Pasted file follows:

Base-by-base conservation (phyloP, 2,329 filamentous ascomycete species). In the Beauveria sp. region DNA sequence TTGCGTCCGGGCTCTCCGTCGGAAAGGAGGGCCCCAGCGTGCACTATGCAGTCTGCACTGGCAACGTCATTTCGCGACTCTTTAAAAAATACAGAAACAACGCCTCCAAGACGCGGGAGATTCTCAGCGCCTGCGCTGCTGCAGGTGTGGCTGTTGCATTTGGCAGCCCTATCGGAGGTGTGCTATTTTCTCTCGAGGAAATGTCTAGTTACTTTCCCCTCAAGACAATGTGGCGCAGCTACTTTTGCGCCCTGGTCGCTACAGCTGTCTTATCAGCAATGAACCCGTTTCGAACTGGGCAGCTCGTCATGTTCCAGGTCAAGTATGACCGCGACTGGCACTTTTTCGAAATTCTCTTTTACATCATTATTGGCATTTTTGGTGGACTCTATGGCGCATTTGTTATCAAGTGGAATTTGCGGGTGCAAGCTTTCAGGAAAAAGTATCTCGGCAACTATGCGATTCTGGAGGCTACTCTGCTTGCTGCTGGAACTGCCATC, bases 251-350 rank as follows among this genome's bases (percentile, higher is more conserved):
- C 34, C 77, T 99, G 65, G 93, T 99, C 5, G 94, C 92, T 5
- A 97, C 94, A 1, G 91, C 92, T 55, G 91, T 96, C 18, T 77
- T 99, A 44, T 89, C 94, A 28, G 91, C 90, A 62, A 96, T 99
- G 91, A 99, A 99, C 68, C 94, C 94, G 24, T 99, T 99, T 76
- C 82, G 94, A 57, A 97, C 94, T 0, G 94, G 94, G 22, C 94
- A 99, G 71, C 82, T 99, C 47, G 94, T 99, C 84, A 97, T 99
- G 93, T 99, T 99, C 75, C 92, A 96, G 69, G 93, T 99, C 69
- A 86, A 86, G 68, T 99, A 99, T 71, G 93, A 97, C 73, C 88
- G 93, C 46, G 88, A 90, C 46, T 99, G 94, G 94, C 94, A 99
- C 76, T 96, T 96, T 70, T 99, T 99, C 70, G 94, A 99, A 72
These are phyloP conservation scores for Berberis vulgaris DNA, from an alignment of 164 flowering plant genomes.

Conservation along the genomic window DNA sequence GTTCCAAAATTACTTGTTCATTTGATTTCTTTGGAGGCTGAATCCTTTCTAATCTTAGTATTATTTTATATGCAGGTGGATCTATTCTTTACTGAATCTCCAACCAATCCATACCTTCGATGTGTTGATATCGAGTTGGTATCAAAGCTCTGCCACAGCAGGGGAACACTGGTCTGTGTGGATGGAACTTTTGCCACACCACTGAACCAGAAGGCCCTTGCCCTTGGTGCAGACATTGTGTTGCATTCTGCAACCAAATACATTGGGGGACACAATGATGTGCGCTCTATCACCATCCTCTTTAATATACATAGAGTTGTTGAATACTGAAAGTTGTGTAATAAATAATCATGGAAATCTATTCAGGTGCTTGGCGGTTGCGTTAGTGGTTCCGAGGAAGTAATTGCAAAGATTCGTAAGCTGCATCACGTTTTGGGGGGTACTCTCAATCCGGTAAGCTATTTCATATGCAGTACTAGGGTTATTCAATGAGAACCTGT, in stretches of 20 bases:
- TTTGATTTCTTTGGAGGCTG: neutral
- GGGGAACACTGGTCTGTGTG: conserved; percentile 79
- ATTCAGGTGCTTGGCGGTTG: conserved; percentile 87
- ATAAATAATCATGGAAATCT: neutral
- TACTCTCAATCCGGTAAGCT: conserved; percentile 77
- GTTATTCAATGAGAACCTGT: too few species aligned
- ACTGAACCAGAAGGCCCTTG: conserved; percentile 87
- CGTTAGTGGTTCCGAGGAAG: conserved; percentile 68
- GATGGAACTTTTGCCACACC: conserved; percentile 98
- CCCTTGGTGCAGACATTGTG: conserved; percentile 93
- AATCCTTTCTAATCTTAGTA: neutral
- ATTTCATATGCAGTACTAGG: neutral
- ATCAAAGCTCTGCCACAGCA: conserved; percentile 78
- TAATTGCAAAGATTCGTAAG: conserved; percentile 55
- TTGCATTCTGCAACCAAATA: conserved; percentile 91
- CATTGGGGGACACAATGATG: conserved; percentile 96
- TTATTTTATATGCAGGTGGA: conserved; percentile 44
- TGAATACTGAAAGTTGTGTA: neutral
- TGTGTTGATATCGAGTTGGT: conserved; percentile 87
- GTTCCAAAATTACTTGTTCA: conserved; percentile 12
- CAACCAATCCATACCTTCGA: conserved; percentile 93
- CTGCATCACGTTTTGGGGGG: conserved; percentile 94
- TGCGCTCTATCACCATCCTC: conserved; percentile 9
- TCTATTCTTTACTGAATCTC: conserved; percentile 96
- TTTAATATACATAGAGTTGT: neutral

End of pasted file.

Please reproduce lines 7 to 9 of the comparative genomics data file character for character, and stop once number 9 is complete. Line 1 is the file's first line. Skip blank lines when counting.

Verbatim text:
- A 99, G 71, C 82, T 99, C 47, G 94, T 99, C 84, A 97, T 99
- G 93, T 99, T 99, C 75, C 92, A 96, G 69, G 93, T 99, C 69
- A 86, A 86, G 68, T 99, A 99, T 71, G 93, A 97, C 73, C 88